Let cool completely before putting in the freezer. I let the jars come to room temperature, then chill in the fridge a bit before transferring to the freezer.
Thaw in the refrigerator overnight.
What spices can I use for apple butter?
You can use any of your favorite fall spices in apple butter.
This recipe uses cinnamon, nutmeg, and cloves, but some other good options include cardamom, allspice, and ginger.
You can also add a bit of vanilla extract or ground vanilla for a warm floral flavor.
Do I need to add lemon juice or cider vinegar to apple butter for canning?
While some recipes might call for these ingredients, they are not necessary for safe water bath canning.
Apples have a pH of about 3.5, which means they are acidic enough on their own to can.
Ways to use apple butter
It’s a great ingredient for drinks too, like this apple cider bourbon cocktail.
You’ll find lots of uses for this apple butter — it’s great for gift-giving too!
Love this recipe? Please leave a 5-star review below! It means so much when you enjoy my recipes, so let me know how it goes and leave a comment if you have any questions.
- 5 pounds apples, cored, peeled, and chopped
- 1 1/2 cups water
- 2 cups granulated sugar
- 2 teaspoons ground cinnamon
- 1/4 teaspoon grated nutmeg
- 1/8 teaspoon ground cloves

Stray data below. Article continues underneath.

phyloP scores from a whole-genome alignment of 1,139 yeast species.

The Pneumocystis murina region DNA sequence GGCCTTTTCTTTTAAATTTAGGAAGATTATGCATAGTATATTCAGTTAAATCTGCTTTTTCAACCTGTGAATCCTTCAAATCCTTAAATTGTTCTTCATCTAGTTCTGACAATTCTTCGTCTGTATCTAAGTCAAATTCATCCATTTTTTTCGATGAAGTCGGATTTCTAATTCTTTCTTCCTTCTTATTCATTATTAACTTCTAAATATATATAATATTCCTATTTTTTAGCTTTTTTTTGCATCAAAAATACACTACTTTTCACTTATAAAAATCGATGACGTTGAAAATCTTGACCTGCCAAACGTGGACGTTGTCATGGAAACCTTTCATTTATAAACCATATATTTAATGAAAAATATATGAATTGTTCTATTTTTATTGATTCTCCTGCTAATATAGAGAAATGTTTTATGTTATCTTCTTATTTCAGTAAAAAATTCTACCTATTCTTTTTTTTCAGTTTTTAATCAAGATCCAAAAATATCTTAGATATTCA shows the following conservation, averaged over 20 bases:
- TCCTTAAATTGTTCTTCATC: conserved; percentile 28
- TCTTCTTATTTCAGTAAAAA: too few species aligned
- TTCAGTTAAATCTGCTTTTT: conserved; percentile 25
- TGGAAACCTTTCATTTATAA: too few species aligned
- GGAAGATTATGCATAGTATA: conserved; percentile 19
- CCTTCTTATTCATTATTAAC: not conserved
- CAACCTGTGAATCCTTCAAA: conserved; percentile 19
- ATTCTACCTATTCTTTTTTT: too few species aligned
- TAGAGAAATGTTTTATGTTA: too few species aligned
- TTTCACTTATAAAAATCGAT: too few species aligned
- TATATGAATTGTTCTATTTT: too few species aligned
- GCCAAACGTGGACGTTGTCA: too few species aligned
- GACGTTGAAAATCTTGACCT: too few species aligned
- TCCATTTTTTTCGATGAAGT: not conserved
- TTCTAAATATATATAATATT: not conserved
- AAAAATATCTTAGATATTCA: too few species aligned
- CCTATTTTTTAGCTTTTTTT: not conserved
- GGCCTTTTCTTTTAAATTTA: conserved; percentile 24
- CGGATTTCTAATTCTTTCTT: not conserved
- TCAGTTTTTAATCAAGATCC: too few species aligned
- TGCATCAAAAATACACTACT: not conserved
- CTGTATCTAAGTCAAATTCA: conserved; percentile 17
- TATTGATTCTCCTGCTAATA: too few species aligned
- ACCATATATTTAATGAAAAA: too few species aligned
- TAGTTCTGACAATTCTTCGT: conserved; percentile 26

- In a large pot, combine apples and water and bring to a boil. Reduce heat to medium-low, cover, and simmer for 25 minutes, stirring occasionally.
- Add sugar, cinnamon, nutmeg, and cloves. Stir well to coat apples. Bring back to a boil, then reduce heat again to medium low and simmer 25 minutes. Stir every so often to mix and break down apples.
- Puree apples with an immersion blender to desired consistency. If desired, simmer another 20-30 minutes to thicken further.
- Ladle into jars or airtight containers. Place lids on loosely and let cool to room temperature. Store in the refrigerator.
Water Bath Canning
- To can, heat a large pot with water to boil. Fill jars with butter, place lids on, screw rings on gently, and process for 10 minutes for 8-ounce jars and 15 minutes for pint jars. Let stand in water 5 minutes with heat off. Remove jars carefully and set on counter. You should hear the jars “ping” as the seal is set. If any jars don’t seal, put them in the fridge to use right away. When the jars are cool, tighten the rings, label jars, and store in the cupboard.
- Makes about 8 cups (4 pints).
Nutrition information is provided as a courtesy and is an estimate based on online calculators. Any nutritional information found on Stetted should be used as a general guideline only.